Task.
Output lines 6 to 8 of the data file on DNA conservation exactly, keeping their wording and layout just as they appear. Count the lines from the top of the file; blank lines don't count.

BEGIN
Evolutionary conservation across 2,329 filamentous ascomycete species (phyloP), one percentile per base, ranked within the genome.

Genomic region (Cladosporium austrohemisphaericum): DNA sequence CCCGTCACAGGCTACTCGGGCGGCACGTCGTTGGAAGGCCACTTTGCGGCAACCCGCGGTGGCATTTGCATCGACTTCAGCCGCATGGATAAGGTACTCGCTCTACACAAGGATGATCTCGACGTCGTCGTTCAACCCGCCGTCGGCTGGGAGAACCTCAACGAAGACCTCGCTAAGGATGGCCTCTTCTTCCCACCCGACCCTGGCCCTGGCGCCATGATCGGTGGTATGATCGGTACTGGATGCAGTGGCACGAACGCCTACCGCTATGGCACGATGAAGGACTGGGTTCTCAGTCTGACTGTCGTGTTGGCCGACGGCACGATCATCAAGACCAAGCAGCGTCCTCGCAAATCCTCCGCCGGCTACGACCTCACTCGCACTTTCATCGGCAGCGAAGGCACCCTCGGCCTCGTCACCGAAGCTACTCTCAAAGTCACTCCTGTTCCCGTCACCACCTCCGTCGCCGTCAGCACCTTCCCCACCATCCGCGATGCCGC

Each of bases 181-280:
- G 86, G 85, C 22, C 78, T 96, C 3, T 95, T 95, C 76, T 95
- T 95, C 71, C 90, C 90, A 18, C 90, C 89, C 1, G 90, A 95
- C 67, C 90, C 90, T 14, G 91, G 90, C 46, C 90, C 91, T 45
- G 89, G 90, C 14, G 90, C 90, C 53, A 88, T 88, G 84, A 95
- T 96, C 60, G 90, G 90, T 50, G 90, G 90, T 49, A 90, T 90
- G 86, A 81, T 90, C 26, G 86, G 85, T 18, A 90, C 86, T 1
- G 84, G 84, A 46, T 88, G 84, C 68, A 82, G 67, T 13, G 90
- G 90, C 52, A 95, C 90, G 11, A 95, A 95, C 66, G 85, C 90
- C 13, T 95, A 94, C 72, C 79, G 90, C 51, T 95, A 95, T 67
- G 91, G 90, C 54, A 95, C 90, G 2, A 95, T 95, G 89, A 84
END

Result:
- C 67, C 90, C 90, T 14, G 91, G 90, C 46, C 90, C 91, T 45
- G 89, G 90, C 14, G 90, C 90, C 53, A 88, T 88, G 84, A 95
- T 96, C 60, G 90, G 90, T 50, G 90, G 90, T 49, A 90, T 90